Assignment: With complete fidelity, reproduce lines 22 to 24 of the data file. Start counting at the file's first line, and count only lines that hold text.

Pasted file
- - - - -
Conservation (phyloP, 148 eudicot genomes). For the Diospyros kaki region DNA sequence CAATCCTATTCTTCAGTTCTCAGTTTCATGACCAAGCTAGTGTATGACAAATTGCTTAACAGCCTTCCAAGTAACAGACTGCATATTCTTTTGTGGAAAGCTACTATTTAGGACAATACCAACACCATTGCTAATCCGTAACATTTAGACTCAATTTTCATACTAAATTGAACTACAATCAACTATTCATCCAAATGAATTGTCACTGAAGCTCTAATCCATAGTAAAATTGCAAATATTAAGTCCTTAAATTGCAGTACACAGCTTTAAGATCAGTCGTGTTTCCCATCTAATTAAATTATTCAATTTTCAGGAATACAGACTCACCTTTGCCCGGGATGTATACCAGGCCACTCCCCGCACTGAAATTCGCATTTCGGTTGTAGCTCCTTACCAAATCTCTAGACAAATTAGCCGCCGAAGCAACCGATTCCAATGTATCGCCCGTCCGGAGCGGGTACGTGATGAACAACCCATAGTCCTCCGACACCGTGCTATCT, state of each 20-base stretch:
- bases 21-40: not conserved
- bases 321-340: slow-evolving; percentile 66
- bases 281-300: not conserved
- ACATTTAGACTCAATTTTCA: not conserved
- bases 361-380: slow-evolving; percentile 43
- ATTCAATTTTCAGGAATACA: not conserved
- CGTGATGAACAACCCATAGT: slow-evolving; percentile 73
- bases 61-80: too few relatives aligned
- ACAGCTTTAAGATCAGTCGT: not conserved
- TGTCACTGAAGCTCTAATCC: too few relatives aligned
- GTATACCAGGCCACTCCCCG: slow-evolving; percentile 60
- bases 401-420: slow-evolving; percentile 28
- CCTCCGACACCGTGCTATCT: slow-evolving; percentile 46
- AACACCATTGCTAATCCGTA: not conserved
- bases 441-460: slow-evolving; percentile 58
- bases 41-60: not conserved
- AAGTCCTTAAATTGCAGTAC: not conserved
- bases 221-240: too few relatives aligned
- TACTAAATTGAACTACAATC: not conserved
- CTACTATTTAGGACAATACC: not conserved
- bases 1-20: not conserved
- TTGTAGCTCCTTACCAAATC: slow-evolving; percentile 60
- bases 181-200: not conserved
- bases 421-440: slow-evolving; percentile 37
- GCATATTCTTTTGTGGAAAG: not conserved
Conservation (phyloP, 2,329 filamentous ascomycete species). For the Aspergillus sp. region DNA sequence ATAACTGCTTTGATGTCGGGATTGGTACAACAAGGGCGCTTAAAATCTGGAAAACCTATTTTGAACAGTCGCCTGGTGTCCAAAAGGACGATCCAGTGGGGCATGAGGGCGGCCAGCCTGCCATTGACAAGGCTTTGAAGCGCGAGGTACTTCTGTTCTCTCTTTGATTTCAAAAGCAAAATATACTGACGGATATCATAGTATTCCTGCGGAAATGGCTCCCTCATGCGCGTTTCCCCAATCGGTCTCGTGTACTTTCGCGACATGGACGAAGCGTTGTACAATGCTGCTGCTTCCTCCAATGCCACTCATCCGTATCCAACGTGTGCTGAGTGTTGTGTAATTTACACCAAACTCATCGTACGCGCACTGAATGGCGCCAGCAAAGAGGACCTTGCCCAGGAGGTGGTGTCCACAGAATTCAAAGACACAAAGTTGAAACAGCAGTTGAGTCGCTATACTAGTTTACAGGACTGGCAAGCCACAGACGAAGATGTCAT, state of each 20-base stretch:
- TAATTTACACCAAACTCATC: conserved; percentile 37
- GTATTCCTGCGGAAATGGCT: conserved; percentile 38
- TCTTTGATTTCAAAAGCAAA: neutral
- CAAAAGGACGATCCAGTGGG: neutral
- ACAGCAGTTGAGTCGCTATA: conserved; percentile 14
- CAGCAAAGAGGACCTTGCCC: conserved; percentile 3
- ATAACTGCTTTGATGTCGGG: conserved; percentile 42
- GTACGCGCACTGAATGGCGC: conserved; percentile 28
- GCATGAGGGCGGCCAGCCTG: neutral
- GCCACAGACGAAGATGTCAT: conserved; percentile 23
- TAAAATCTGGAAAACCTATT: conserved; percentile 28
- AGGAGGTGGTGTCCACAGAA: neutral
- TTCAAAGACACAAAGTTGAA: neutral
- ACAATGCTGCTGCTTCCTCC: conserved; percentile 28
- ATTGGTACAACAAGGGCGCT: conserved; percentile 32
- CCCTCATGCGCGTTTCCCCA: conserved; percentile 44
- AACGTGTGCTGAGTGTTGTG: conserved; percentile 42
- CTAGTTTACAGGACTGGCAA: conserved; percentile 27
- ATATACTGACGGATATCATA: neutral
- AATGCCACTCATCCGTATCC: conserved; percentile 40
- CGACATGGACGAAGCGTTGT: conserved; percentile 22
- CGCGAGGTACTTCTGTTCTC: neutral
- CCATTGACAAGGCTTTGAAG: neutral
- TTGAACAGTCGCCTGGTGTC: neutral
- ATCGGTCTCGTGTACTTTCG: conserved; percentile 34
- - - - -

- bases 1-20: not conserved
- TTGTAGCTCCTTACCAAATC: slow-evolving; percentile 60
- bases 181-200: not conserved